6 Steps to a great Terrarium.
Terrariums are an eye-catching way to bring greenery into your home.
Terrariums make great decor pieces as they are beautiful, low maintenance and can improve the air quality in your home. Choosing your terrarium glass and determining where it will go in your home will help you decide as to which plants are right for your terrarium. Most commonly is the open terrarium. They make plant maintenance and upkeep easy and are good for cacti and succulents or fast growing tropical plants. It is important to know that different species of plants cannot always be in a terrarium together. While cacti and succulents can be planted together and ferns and tropical plants together, they cannot thrive together. Each require different amounts of light, water and soil. You’ll want a basic or water retaining potting mix for the tropical plants and cactus soil for the cacti and succulents.
Tropical plants like ferns or pilea work need moisture retaining potting soil because they prefer humid conditions. This makes them capable of being planted in terrariums with small openings and enclosed terrariums.
Cacti and succulents need dry sandy soil so it is best to use an open terrarium that will retain less humidity as they prefer little water and drier environments.
Tillandsia’s also known as air plants are best for open wide mouth and hanging terrariums as they will need regular misting and an airflow. Air plants need no soil so they are great for simple and decorative terrariums.
Step by Step layering for planted Terrariums
Step one: Drainage layer. A drainage layer is to ensure excess water doesn’t stay in the soil causing the plants roots to rot over time. In most terrariums a minimum of two inches of pebbles and half and inch of charcoal is a sufficient drainage layer. Don’t be surprised if you see roots grow down into the drainage layer as your plant grows.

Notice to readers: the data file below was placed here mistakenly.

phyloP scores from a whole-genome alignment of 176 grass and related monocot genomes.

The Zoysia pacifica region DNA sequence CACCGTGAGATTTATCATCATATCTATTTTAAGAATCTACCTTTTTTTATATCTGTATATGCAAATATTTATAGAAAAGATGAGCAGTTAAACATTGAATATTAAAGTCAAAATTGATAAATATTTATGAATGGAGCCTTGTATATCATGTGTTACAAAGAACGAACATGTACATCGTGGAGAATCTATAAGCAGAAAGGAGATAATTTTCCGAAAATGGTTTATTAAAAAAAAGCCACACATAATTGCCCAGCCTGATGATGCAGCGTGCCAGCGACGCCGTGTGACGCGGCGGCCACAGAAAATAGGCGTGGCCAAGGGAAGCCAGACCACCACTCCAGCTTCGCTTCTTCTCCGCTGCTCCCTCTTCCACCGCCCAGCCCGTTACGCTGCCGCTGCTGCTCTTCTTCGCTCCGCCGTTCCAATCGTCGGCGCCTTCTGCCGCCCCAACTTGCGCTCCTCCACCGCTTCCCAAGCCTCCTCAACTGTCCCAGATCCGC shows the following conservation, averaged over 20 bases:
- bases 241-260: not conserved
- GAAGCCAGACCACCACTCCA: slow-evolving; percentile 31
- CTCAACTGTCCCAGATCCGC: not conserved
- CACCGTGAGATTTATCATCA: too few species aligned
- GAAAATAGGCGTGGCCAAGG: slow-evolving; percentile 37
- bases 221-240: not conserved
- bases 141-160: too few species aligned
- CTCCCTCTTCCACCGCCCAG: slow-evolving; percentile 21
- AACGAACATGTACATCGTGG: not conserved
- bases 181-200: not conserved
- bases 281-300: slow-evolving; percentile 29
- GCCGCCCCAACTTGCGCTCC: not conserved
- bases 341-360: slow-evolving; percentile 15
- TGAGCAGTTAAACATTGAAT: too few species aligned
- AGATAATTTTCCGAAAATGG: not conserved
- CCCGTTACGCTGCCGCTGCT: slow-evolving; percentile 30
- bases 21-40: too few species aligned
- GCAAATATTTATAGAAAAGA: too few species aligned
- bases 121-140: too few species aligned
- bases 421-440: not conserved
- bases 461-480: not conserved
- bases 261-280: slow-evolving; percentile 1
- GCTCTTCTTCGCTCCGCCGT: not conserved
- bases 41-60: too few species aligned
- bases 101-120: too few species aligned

Step two: Filtering layer. Adding 1/2 and inch of charcoal can help prevent bacterial growth and mold from developing in the terrarium. For decorative purposes sphagnum moss can help prevent your soil from falling down through the drainage layer. Be cautious when using moss in higher humidity terrariums it can result in mold growth.
Step three: Potting Soil. After your drainage layers are in next is to use the proper potting soil for your plants. Succulents and Cacti need a cactus soil blend. They have a higher sand content making drainage better as these plants prefer dry breathable soil around their roots. While a basic potting mix works for most other tropical plants.
Step four: Choosing the right spot for each plant. If you choose multiple plants to go in your terrarium there are a few things to consider, for instance how tall they may grow. Take time to make sure you are happy with your placement before unpotting your plants take care to ensure that the leaves of your plants are not touching the sides of the terrarium.
Step five: Planting can be difficult in small spaces like terrariums. Carefully remove your plants from the pots making sure to keep the roots intact placing them in their chosen spots. Be sure you have the right tools to help you properly plant. Terrarium tools like spoons, small shovels and tongs can be used to help with proper placement and push down the soil in between your plants. Be careful to not leave any gaps or air holes when planting as it can encourage root rot and bacterial growth.
Step six: Adding a decorative top layer to the planted layer. Have fun with this step this is what makes terrarium special. Sand, pebbles or orchid bark. Shells, sticks and dried mosses or miniature figurines can all be incorporated, creating that home décor piece you will love forever.